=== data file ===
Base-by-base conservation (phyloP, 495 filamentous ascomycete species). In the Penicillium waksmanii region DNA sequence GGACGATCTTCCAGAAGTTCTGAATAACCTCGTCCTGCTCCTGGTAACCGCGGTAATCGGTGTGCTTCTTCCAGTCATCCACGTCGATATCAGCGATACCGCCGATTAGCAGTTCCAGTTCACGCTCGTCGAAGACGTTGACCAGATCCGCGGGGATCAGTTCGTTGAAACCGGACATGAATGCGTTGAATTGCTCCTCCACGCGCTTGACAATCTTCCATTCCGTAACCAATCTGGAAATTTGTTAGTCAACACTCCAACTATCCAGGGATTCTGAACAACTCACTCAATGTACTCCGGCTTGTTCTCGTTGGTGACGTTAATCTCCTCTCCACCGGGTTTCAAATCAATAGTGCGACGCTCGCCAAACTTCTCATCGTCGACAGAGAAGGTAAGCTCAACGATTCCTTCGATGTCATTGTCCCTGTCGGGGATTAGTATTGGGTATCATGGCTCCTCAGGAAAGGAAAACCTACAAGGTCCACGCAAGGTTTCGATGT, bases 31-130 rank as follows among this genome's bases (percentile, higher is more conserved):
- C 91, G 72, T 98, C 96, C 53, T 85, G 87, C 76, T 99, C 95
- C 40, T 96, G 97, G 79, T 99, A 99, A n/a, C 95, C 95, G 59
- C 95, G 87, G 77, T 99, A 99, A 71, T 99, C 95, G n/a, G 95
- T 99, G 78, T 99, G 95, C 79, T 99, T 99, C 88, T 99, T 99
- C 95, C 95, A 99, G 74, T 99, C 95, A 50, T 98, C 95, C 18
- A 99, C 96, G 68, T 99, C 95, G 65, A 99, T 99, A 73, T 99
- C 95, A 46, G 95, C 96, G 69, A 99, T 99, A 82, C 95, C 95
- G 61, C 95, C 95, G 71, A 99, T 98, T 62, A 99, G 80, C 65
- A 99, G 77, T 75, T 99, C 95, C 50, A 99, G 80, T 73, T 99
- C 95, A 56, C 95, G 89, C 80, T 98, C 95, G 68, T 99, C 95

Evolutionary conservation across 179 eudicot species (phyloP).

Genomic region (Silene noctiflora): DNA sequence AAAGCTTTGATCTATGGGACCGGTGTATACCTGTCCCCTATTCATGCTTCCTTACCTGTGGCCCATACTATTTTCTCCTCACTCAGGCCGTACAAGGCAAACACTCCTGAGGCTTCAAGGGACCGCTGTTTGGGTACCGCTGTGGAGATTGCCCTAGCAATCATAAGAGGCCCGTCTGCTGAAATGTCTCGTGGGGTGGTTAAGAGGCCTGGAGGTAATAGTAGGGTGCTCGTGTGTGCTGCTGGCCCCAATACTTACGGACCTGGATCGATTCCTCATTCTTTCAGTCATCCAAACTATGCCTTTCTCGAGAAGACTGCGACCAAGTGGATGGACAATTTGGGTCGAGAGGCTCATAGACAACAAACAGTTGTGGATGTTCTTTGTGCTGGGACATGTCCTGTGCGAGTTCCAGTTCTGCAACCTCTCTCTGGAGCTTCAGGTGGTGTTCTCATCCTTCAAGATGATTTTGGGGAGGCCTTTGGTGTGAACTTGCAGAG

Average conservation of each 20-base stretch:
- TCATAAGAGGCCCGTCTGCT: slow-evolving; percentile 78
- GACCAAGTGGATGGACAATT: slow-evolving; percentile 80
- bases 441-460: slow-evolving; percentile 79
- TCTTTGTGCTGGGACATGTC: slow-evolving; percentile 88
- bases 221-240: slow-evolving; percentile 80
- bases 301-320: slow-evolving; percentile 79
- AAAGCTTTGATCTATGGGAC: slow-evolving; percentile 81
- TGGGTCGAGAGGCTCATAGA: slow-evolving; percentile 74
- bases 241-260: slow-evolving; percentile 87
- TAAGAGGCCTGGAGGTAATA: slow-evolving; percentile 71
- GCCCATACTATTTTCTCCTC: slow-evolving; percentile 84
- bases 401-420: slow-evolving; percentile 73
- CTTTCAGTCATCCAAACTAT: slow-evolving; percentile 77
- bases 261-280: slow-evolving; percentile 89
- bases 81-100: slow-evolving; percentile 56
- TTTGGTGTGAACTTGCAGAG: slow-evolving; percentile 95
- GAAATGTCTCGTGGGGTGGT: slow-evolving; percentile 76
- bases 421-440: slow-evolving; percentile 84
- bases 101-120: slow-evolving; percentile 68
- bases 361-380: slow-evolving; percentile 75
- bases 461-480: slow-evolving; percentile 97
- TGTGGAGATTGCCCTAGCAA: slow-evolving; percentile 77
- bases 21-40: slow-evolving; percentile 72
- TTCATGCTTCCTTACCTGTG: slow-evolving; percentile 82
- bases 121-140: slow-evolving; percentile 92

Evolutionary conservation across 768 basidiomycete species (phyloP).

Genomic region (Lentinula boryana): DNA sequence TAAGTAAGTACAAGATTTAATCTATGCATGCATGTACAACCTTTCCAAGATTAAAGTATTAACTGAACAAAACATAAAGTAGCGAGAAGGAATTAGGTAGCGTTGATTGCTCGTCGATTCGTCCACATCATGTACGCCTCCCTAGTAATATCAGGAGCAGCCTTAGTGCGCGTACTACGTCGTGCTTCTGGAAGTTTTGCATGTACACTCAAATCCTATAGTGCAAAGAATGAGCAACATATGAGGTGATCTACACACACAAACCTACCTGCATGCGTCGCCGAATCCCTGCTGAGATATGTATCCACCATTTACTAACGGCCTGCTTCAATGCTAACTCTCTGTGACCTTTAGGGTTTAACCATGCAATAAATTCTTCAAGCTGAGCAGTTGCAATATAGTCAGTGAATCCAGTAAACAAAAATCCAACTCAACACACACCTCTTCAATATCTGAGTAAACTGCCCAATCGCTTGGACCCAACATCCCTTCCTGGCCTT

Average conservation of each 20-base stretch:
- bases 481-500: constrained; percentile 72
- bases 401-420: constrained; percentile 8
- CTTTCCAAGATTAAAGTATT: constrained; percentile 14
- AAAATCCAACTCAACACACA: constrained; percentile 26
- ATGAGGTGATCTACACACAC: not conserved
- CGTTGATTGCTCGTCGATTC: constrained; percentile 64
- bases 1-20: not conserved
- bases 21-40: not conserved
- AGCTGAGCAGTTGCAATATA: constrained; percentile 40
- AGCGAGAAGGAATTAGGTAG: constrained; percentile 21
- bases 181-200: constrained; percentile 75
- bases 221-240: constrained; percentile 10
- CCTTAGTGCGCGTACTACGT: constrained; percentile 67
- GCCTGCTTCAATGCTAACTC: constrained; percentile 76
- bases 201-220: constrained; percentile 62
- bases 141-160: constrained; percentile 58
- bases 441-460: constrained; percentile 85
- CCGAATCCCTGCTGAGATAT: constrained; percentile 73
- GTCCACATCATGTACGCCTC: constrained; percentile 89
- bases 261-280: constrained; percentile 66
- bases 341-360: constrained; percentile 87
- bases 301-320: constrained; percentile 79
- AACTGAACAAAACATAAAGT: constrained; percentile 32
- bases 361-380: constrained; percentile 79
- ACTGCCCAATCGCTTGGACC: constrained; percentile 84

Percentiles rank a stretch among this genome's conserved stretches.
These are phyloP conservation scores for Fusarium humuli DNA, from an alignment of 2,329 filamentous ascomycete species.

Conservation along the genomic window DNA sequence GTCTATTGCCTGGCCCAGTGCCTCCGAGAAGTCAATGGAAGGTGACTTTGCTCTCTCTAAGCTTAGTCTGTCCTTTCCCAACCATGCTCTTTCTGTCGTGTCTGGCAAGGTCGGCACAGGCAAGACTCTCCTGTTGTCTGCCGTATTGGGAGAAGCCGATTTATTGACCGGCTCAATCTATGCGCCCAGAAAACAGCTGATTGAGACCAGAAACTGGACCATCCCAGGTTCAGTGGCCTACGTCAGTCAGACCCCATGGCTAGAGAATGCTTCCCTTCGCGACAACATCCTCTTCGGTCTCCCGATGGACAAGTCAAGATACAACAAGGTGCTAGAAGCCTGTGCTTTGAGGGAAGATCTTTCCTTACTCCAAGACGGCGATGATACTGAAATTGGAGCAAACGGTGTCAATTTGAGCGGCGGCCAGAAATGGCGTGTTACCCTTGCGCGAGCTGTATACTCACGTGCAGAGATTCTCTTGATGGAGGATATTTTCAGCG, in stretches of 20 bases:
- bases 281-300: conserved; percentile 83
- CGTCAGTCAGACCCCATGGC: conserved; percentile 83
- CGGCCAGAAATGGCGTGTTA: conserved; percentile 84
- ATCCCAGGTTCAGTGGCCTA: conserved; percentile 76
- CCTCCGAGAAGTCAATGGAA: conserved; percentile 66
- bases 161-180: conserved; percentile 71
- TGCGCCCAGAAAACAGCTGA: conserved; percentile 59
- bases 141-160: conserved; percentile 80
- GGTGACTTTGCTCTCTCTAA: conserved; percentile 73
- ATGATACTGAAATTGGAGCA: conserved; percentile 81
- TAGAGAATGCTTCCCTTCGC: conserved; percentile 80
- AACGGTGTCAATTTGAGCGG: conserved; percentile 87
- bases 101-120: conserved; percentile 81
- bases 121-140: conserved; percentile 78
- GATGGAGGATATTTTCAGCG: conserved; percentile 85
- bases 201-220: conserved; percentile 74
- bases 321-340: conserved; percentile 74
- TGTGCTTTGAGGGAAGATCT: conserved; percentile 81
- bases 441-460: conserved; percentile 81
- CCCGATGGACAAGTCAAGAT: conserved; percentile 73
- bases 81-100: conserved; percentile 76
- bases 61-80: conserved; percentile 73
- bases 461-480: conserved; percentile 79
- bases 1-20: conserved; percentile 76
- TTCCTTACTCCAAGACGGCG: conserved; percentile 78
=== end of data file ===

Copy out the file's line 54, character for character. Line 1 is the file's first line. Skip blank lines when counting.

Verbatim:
- bases 221-240: constrained; percentile 10